Al Gore, Mac Nerd and Internet Pioneer

Apple press release, on 19 March 2003 (about seven months after I started writing Daring Fireball1):

Apple today announced that Albert Gore Jr., the former Vice President of the United States, has joined the Company’s Board of Directors. Mr. Gore was elected at Apple’s board meeting today.

“Al brings an incredible wealth of knowledge and wisdom to Apple from having helped run the largest organization in the world — the United States government — as a Congressman, Senator and our 45th Vice President. Al is also an avid Mac user and does his own video editing in Final Cut Pro,” said Steve Jobs, Apple’s CEO. “Al is going to be a terrific Director and we’re excited and honored that he has chosen Apple as his first private sector board to serve on.”

I love that the second sentence from Jobs was about how Gore is a Mac enthusiast who uses Final Cut Pro. Compare and contrast with today’s utterly milquetoast statements from Tim Cook and chairman Arthur Levinson about new board member Wanda Austin:

“Wanda has spent decades advancing technology on behalf of humanity, and we’re thrilled to welcome her to Apple’s board of directors,” said Tim Cook, Apple’s CEO. “She’s an extraordinary leader, and her invaluable experience and expertise will support our mission of leaving the world better than we found it.”

“Wanda has long been a leader in unleashing the potential of cutting-edge technology,” said Arthur Levinson, the chair of Apple’s board of directors. “She brings incredible insights and experience to our board, and she will play an important role in helping Apple continue enriching users’ lives around the world.”

In 2003 there was one person in the world who could be described as a former vice president of the United States and avid Mac user. (That’s still true today, and that person remains Al Gore.) Cook’s and Levinson’s descriptions of Austin could apply to just about any technology company executive in the world.

Gore’s statement from 2003:

“Steve and his team have done an incredible job in making Apple once again the very best in the world,” said former Vice President Al Gore. “I have been particularly impressed with the new Mac OS X operating system and the company’s commitment to the open source movement. And I am especially looking forward to working with and learning from the great board members who have guided this legendary company’s inspiring resurgence.”

In 2003, Mac OS X was the most important product for the future of the company, and the open source movement was one of the major stories of the moment.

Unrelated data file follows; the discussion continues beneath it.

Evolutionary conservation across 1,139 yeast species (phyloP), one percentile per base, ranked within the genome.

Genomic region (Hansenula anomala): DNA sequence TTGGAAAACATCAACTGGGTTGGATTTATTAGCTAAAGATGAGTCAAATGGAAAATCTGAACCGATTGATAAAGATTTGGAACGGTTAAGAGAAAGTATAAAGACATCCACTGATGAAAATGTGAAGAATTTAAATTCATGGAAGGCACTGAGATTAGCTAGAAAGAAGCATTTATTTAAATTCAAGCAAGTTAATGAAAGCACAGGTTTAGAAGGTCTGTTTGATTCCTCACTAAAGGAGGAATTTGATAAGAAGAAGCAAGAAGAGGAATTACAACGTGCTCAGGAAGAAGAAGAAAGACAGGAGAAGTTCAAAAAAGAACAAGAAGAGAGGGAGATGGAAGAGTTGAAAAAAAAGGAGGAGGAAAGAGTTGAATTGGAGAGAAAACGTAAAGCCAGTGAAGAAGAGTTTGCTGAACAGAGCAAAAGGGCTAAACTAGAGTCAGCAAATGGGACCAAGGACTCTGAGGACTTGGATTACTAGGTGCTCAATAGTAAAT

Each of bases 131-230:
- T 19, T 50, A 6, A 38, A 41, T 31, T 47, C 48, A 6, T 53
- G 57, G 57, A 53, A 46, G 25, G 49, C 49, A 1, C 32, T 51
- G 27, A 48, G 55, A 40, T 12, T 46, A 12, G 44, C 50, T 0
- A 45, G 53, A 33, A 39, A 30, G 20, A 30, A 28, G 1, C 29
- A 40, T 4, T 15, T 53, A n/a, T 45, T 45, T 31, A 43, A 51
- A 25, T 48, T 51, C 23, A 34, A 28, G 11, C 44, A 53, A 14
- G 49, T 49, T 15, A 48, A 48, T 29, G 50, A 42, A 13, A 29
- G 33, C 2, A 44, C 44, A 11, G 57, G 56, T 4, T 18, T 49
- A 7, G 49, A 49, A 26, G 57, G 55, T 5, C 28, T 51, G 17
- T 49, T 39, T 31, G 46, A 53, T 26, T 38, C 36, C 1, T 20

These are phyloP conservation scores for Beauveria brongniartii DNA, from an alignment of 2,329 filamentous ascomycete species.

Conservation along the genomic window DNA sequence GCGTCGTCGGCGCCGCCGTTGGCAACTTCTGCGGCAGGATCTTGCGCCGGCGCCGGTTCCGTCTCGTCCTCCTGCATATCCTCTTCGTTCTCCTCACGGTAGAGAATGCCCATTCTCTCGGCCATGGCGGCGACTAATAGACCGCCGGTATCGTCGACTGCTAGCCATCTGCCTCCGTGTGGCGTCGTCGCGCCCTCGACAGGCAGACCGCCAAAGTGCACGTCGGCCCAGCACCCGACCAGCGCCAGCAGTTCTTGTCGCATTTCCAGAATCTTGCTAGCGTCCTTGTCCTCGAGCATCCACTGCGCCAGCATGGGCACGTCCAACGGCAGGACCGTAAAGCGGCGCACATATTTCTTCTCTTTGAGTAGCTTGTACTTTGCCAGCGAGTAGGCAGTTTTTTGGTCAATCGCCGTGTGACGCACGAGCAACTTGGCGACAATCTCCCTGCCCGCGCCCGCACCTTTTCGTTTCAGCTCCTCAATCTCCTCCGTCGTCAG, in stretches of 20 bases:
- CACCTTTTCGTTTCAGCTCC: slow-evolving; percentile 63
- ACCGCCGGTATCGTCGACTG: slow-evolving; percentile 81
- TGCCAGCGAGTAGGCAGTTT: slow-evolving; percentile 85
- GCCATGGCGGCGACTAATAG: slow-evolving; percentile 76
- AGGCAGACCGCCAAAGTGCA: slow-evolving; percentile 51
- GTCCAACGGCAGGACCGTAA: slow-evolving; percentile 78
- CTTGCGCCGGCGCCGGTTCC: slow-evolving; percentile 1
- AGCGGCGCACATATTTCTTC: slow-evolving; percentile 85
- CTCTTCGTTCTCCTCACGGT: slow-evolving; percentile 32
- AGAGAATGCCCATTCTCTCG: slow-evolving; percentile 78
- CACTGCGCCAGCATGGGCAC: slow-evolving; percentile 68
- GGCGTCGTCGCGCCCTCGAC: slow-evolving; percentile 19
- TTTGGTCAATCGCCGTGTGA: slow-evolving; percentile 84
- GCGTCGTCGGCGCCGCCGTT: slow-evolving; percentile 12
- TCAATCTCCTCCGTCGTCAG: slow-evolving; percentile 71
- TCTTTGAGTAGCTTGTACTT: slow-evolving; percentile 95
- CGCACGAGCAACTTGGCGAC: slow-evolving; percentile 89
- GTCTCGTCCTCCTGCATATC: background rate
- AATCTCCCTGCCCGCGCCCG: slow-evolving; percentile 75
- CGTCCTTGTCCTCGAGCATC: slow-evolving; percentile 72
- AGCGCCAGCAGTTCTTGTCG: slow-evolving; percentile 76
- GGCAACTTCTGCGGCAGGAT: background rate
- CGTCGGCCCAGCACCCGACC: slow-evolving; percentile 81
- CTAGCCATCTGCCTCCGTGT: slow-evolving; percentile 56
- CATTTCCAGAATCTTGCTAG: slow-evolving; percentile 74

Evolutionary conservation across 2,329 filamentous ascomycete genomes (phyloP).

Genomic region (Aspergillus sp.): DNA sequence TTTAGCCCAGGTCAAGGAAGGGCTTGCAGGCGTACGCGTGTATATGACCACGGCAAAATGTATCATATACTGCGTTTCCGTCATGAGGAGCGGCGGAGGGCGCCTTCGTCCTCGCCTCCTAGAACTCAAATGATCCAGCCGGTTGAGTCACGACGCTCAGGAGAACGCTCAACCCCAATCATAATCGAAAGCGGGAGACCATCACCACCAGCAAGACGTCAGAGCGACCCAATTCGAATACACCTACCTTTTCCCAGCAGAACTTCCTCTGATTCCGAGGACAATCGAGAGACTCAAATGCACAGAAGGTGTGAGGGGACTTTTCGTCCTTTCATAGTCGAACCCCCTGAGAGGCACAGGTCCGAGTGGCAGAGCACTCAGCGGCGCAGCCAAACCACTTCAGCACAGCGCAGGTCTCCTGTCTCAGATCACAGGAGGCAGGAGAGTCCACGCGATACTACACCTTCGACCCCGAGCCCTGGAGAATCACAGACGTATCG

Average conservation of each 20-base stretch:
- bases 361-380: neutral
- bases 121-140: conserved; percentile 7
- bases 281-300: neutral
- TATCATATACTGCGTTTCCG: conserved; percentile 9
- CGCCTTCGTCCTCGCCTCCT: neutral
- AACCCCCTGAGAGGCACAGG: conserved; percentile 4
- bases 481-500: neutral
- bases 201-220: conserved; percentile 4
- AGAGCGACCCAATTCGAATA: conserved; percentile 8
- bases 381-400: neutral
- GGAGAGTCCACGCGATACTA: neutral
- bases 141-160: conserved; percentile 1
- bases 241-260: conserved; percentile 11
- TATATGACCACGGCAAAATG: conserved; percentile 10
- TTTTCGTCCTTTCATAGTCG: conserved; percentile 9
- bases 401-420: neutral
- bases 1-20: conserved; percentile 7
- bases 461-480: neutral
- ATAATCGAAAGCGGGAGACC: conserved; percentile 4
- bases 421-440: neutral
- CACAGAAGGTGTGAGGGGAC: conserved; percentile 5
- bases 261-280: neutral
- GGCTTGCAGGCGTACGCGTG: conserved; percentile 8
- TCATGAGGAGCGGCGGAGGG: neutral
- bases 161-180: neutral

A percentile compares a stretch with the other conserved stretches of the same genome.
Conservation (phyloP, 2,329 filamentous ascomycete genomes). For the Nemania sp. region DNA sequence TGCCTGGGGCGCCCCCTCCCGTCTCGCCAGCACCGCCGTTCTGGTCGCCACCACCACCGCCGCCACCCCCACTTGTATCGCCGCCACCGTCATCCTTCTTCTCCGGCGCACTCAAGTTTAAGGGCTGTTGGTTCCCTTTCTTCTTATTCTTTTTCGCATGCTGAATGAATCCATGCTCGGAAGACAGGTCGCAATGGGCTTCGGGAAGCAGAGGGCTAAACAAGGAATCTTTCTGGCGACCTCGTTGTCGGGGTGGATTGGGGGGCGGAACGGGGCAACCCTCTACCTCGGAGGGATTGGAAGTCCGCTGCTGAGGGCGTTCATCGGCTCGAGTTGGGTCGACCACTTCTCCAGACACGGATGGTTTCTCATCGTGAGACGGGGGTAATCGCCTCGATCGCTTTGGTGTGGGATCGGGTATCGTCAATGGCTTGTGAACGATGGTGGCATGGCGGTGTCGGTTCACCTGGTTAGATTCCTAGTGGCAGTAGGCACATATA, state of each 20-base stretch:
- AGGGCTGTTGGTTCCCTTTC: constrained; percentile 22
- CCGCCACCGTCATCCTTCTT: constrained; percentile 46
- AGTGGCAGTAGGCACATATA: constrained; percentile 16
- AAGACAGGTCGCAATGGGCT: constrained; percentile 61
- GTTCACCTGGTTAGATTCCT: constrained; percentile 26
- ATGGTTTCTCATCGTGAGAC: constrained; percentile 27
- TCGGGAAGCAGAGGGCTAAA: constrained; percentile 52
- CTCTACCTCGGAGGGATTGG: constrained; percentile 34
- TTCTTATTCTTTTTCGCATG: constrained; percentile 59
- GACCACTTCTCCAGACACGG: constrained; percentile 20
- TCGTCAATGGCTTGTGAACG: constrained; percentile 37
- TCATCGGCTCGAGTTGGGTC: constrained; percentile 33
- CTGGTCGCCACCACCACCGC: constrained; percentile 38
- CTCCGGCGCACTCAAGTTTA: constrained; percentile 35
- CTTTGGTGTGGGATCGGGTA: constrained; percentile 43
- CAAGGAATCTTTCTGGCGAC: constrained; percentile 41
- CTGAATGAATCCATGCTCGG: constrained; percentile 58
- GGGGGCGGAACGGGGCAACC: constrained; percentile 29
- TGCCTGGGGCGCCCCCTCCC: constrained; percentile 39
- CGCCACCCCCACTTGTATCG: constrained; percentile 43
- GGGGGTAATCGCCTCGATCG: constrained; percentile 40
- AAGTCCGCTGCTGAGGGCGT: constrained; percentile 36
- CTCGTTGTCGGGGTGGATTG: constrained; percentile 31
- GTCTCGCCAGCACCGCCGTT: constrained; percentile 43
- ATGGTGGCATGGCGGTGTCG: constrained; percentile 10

Austin’s statement today:

“Like Apple, I’ve always believed in the power of innovation to improve lives, support human potential, and shape a better future,” said Dr. Austin. “I’m honored to join Apple’s board of directors, and I look forward to being part of a company that’s always creating new ways to empower people all over the world.”

She could have said the exact same thing about joining the board of any tech company in the world today. If she serves for 20 years, like Gore did (which is unlikely, given that she’s already 70 and Gore is stepping down because of a policy “directors generally may not stand for reelection after reaching age 75”2), no one in the year 2044 is going to look back on her statement above and think, Yeah, that captures what was then the current moment for Apple. Austin may well be a perfect candidate to serve on Apple’s board, but there’s nothing in today’s press release that indicates why.

Gore was widely mocked in the run-up to the 2000 election for supposedly claiming to have “invented the internet”. But he never claimed any such thing. From Snopes:

The claim that Gore was actually trying to take credit for the “invention” of the Internet was plainly just derisive political posturing that arose out of a close presidential campaign. If, for example, Dwight Eisenhower had said in the mid-1960s that he, while president, “took the initiative in creating the Interstate Highway System,” he would not have been the subject of dozens and dozens of editorials lampooning him for claiming he “invented” the concept of highways or implying that he personally went out and dug ditches across the country to help build the roadway. Everyone would have understood that Eisenhower meant he was a driving force behind the legislation that created the highway system, and this was the very same concept Al Gore was expressing about himself with interview remarks about the Internet. [...]

A spirited defense of Gore’s statement penned by Internet pioneers Robert Kahn and Vinton Cerf (the latter often referred to as the “father of the Internet”) in 2000 noted that “Al Gore was the first political leader to recognize the importance of the Internet and to promote and support its development” and that “No other elected official, to our knowledge, has made a greater contribution [to the Internet] over a longer period of time.”

Not a bad endorsement.

  1. No mention of Gore’s appointment to the board in my archive for March 2003, but that preceded the existence of the Linked List (my short-form link entries). That month did see what I still consider my best ever one-two shot of back-to-back headlines: “Aliasing” and “Anti-Aliasing”. (There was also an “Anti-Anti-Aliasing”.) But this one, clearly, was the best piece of the month. ↩︎

  2. It’s wild to think that Gore, whose ill-fated lost-by-a-hair run for president took place a quarter century ago, has reached the mandatory retirement age for Apple’s board, yet is several years younger than both Joe Biden and Donald Trump. ↩︎︎